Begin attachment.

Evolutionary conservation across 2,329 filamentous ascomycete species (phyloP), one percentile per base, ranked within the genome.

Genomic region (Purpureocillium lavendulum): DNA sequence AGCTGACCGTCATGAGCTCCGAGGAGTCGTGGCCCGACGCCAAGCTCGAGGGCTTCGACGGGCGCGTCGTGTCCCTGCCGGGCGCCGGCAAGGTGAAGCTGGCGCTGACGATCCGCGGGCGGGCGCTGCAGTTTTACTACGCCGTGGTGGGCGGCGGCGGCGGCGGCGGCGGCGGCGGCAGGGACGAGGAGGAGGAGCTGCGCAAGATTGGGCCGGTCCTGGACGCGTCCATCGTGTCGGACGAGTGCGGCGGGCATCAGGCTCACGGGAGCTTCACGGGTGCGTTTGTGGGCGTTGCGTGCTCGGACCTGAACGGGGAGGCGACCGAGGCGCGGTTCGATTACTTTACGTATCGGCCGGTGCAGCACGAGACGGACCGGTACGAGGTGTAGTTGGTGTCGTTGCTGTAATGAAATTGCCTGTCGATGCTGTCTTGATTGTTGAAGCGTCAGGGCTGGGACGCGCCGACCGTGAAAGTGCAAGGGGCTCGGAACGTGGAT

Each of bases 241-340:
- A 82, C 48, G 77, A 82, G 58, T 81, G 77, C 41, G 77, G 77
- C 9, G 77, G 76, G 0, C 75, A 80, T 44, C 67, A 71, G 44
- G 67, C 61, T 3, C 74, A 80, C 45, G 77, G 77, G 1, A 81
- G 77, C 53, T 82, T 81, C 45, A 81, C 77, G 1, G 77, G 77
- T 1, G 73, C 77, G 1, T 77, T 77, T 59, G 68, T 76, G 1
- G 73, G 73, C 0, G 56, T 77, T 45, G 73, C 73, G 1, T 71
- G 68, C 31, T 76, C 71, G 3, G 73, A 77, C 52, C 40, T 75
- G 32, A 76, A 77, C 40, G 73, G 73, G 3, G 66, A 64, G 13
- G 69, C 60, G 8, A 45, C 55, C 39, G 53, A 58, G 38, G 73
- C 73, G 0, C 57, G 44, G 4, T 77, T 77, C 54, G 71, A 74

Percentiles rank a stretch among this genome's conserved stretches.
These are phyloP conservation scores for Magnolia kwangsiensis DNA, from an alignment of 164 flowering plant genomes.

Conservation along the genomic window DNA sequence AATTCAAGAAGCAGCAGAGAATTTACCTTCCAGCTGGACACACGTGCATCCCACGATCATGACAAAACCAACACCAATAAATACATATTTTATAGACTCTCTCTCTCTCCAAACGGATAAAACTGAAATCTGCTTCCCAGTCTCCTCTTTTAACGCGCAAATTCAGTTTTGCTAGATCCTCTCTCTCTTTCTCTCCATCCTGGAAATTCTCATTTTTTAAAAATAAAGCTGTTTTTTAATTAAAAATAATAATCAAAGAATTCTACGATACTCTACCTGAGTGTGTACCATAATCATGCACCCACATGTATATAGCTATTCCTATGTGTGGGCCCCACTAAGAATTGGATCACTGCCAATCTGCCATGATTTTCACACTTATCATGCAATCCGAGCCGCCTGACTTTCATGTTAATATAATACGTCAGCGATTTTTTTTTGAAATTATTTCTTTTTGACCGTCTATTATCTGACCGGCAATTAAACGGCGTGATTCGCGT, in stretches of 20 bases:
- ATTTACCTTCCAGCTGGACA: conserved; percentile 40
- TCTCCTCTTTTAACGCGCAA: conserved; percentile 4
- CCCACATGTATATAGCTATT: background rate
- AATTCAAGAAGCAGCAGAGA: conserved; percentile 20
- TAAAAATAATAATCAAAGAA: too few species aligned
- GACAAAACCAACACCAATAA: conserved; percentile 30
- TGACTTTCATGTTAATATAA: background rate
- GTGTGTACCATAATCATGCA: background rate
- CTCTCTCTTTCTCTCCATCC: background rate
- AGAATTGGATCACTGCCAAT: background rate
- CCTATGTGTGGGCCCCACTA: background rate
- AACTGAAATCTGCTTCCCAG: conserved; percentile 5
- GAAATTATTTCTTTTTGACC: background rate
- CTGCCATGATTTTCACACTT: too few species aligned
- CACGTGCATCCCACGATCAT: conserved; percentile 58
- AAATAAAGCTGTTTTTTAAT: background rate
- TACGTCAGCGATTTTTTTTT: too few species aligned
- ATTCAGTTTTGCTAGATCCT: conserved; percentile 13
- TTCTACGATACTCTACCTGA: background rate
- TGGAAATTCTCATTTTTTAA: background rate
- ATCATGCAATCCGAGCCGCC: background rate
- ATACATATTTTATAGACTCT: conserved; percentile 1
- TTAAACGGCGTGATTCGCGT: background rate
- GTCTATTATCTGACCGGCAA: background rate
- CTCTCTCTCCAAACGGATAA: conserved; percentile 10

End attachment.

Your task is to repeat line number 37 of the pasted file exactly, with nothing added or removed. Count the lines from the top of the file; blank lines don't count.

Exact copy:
- ATCATGCAATCCGAGCCGCC: background rate